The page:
UK regulator recommends new safety measures for medicines containing pseudoephedrine

Safety information for all medicines containing pseudoephedrine will be updated to make clear the risk of rare, but serious, side effects.
Someone holding a nasal spray bottle

The Medicines and Healthcare products Regulatory Agency (MHRA) has recommended new safety measures for pseudoephedrine-containing medicines, following reports of posterior reversible encephalopathy syndrome (PRES) and reversible cerebral vasoconstriction syndrome (RCVS).

In a statement published on 20 February 2024, the UK regulator announced that pseudoephedrine should not be used in patients with high blood pressure that is severe or uncontrolled, or patients with severe acute or chronic kidney disease or failure.

The MHRA also said that safety information of all pseudoephedrine-containing medicines will be updated to provide clearer descriptions of these risks and potential risk factors for these conditions for both patients and healthcare professionals.

The decision follows independent advice from the Pharmacovigilance Expert Advisory Group of the Commission on Human Medicines and concludes a safety review that was launched in February 2023, following a decision by the European Medicines Agency (EMA) to conduct a similar review.

The EMA’s risk assessment committee recommended similar safety measures in December 2023

Pseudoephedrine is a stimulant that is often used in over-the-counter decongestants in people who have a cold or allergies. It works by reducing swelling in nasal blood vessels, helping mucus and air flow more freely.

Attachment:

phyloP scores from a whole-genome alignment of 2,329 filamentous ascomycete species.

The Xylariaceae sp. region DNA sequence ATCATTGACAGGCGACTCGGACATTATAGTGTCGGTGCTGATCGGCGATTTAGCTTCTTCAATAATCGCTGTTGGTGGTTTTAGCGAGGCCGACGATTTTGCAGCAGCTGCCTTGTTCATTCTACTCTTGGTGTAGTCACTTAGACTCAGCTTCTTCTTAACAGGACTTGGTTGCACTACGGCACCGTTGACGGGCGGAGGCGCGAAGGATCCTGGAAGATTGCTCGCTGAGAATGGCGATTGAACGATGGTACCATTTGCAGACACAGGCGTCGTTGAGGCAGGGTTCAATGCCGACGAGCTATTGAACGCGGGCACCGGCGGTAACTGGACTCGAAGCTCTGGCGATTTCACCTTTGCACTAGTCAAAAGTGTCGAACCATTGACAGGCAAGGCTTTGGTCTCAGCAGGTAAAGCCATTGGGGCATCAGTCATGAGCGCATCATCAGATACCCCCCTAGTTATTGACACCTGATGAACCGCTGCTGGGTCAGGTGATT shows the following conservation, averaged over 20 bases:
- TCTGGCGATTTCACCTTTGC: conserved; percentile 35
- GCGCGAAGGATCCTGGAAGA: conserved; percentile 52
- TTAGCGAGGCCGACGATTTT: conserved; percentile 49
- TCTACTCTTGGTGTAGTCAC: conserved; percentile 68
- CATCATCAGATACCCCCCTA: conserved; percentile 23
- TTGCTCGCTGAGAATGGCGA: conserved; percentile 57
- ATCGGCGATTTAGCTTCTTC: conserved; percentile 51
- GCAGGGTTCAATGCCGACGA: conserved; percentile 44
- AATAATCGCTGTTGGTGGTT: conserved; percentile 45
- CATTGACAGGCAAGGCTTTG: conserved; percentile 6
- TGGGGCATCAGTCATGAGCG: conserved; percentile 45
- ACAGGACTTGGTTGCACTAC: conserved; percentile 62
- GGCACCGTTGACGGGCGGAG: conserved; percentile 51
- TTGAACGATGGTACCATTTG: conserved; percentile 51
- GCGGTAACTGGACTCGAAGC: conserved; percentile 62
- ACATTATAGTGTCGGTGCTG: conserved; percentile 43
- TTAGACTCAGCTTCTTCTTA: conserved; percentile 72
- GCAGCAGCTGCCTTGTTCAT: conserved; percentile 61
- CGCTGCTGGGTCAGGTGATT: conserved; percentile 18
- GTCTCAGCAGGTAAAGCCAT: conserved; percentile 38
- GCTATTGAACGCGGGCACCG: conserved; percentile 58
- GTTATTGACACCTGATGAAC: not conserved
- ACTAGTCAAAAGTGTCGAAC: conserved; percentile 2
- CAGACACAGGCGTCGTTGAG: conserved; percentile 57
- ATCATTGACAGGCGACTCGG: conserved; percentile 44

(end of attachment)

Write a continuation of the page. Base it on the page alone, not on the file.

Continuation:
The MHRA guidance says that healthcare professionals should advise patients to stop using these medicines immediately and seek treatment if they develop symptoms of PRES or RCVS, such as severe headache with a sudden onset, feeling sick, vomiting, confusion, seizures and visual disturbances.

PRES and RCVS are rare conditions that can involve reduced blood supply to the brain, potentially causing life-threatening complications.

Commenting on the announcement, Alison Cave, chief safety officer at the MHRA, said: “Following a thorough review of new safety data, product information for all pseudoephedrine-containing medicines will be updated to better describe these very rare risks and the potential risk factors associated with these conditions.

“We remind healthcare professionals and patients that pseudoephedrine is for short-term use only and should only be used to relieve symptoms of nasal and sinus congestion in colds, flu and allergies,” she added.

The announcement said that the MHRA has received four Yellow Card adverse event reports of suspected PRES or RCVS associated with pseudoephedrine use to date, across a widespread usage, with more than 4 million packets sold in the UK in 2022 alone.

Last updated
The Pharmaceutical Journal, PJ, February 2024, Vol 312, No 7982;312(7982)::DOI:10.1211/PJ.2024.1.231539

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